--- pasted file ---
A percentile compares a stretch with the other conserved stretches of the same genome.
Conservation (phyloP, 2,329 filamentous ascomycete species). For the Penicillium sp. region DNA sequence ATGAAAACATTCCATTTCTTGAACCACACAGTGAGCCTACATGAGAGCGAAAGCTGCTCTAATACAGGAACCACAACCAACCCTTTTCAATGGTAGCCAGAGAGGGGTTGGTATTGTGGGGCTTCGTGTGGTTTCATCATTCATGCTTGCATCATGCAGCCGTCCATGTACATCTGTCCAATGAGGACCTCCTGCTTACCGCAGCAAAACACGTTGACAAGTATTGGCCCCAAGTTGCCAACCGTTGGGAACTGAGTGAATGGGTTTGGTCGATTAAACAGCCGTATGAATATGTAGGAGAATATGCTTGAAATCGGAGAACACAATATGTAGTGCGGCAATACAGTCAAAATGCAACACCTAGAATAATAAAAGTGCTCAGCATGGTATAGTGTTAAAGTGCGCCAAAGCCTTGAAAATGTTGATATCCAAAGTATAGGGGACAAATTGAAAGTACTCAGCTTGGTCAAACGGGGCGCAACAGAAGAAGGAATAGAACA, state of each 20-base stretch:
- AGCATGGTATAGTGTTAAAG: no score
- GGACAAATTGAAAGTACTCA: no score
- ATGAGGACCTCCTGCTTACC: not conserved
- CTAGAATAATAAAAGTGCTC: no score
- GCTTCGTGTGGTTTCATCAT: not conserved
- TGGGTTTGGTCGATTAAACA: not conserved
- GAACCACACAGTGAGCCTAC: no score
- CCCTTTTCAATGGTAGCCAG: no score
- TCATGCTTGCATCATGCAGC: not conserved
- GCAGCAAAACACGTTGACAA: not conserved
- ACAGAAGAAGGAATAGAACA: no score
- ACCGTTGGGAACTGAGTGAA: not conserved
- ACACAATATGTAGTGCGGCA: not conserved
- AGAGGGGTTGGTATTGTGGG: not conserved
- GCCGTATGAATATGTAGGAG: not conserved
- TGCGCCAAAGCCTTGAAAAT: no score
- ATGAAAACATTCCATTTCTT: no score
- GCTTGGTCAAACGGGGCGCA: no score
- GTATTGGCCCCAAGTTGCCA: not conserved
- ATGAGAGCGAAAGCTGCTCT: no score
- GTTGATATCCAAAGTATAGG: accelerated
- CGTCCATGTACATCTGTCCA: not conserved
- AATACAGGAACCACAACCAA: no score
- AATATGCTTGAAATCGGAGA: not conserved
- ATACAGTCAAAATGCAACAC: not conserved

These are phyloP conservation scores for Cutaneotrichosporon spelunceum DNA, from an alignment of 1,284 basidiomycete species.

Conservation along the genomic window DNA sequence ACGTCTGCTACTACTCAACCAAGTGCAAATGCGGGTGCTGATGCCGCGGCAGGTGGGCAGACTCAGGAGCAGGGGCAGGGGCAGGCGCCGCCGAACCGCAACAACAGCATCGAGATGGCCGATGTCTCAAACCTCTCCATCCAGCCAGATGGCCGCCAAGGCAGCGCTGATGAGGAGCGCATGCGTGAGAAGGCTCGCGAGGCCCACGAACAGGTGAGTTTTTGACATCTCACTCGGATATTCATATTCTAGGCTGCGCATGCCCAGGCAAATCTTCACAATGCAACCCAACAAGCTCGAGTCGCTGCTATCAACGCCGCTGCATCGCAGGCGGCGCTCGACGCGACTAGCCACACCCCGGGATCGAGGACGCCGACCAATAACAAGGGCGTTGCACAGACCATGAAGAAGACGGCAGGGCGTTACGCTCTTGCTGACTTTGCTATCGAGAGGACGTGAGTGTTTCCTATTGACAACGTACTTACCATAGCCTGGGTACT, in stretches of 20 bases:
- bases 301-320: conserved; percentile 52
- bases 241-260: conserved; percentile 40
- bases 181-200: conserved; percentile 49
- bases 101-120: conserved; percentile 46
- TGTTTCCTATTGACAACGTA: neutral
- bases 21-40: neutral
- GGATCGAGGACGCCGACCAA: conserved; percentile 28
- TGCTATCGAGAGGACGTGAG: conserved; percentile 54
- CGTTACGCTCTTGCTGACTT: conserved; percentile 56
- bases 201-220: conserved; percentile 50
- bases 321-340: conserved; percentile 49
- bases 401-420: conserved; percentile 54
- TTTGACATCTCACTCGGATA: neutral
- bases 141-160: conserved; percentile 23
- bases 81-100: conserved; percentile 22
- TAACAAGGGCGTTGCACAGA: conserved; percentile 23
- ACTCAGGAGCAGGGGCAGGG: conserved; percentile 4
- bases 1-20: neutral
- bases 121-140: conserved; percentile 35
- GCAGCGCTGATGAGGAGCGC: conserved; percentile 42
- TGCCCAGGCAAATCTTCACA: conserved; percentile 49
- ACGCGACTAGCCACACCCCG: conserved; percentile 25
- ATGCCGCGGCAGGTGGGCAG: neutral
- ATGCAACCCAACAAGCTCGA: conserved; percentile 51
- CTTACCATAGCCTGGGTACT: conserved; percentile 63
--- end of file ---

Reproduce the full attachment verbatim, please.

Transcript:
A percentile compares a stretch with the other conserved stretches of the same genome.
Conservation (phyloP, 2,329 filamentous ascomycete species). For the Penicillium sp. region DNA sequence ATGAAAACATTCCATTTCTTGAACCACACAGTGAGCCTACATGAGAGCGAAAGCTGCTCTAATACAGGAACCACAACCAACCCTTTTCAATGGTAGCCAGAGAGGGGTTGGTATTGTGGGGCTTCGTGTGGTTTCATCATTCATGCTTGCATCATGCAGCCGTCCATGTACATCTGTCCAATGAGGACCTCCTGCTTACCGCAGCAAAACACGTTGACAAGTATTGGCCCCAAGTTGCCAACCGTTGGGAACTGAGTGAATGGGTTTGGTCGATTAAACAGCCGTATGAATATGTAGGAGAATATGCTTGAAATCGGAGAACACAATATGTAGTGCGGCAATACAGTCAAAATGCAACACCTAGAATAATAAAAGTGCTCAGCATGGTATAGTGTTAAAGTGCGCCAAAGCCTTGAAAATGTTGATATCCAAAGTATAGGGGACAAATTGAAAGTACTCAGCTTGGTCAAACGGGGCGCAACAGAAGAAGGAATAGAACA, state of each 20-base stretch:
- AGCATGGTATAGTGTTAAAG: no score
- GGACAAATTGAAAGTACTCA: no score
- ATGAGGACCTCCTGCTTACC: not conserved
- CTAGAATAATAAAAGTGCTC: no score
- GCTTCGTGTGGTTTCATCAT: not conserved
- TGGGTTTGGTCGATTAAACA: not conserved
- GAACCACACAGTGAGCCTAC: no score
- CCCTTTTCAATGGTAGCCAG: no score
- TCATGCTTGCATCATGCAGC: not conserved
- GCAGCAAAACACGTTGACAA: not conserved
- ACAGAAGAAGGAATAGAACA: no score
- ACCGTTGGGAACTGAGTGAA: not conserved
- ACACAATATGTAGTGCGGCA: not conserved
- AGAGGGGTTGGTATTGTGGG: not conserved
- GCCGTATGAATATGTAGGAG: not conserved
- TGCGCCAAAGCCTTGAAAAT: no score
- ATGAAAACATTCCATTTCTT: no score
- GCTTGGTCAAACGGGGCGCA: no score
- GTATTGGCCCCAAGTTGCCA: not conserved
- ATGAGAGCGAAAGCTGCTCT: no score
- GTTGATATCCAAAGTATAGG: accelerated
- CGTCCATGTACATCTGTCCA: not conserved
- AATACAGGAACCACAACCAA: no score
- AATATGCTTGAAATCGGAGA: not conserved
- ATACAGTCAAAATGCAACAC: not conserved

These are phyloP conservation scores for Cutaneotrichosporon spelunceum DNA, from an alignment of 1,284 basidiomycete species.

Conservation along the genomic window DNA sequence ACGTCTGCTACTACTCAACCAAGTGCAAATGCGGGTGCTGATGCCGCGGCAGGTGGGCAGACTCAGGAGCAGGGGCAGGGGCAGGCGCCGCCGAACCGCAACAACAGCATCGAGATGGCCGATGTCTCAAACCTCTCCATCCAGCCAGATGGCCGCCAAGGCAGCGCTGATGAGGAGCGCATGCGTGAGAAGGCTCGCGAGGCCCACGAACAGGTGAGTTTTTGACATCTCACTCGGATATTCATATTCTAGGCTGCGCATGCCCAGGCAAATCTTCACAATGCAACCCAACAAGCTCGAGTCGCTGCTATCAACGCCGCTGCATCGCAGGCGGCGCTCGACGCGACTAGCCACACCCCGGGATCGAGGACGCCGACCAATAACAAGGGCGTTGCACAGACCATGAAGAAGACGGCAGGGCGTTACGCTCTTGCTGACTTTGCTATCGAGAGGACGTGAGTGTTTCCTATTGACAACGTACTTACCATAGCCTGGGTACT, in stretches of 20 bases:
- bases 301-320: conserved; percentile 52
- bases 241-260: conserved; percentile 40
- bases 181-200: conserved; percentile 49
- bases 101-120: conserved; percentile 46
- TGTTTCCTATTGACAACGTA: neutral
- bases 21-40: neutral
- GGATCGAGGACGCCGACCAA: conserved; percentile 28
- TGCTATCGAGAGGACGTGAG: conserved; percentile 54
- CGTTACGCTCTTGCTGACTT: conserved; percentile 56
- bases 201-220: conserved; percentile 50
- bases 321-340: conserved; percentile 49
- bases 401-420: conserved; percentile 54
- TTTGACATCTCACTCGGATA: neutral
- bases 141-160: conserved; percentile 23
- bases 81-100: conserved; percentile 22
- TAACAAGGGCGTTGCACAGA: conserved; percentile 23
- ACTCAGGAGCAGGGGCAGGG: conserved; percentile 4
- bases 1-20: neutral
- bases 121-140: conserved; percentile 35
- GCAGCGCTGATGAGGAGCGC: conserved; percentile 42
- TGCCCAGGCAAATCTTCACA: conserved; percentile 49
- ACGCGACTAGCCACACCCCG: conserved; percentile 25
- ATGCCGCGGCAGGTGGGCAG: neutral
- ATGCAACCCAACAAGCTCGA: conserved; percentile 51
- CTTACCATAGCCTGGGTACT: conserved; percentile 63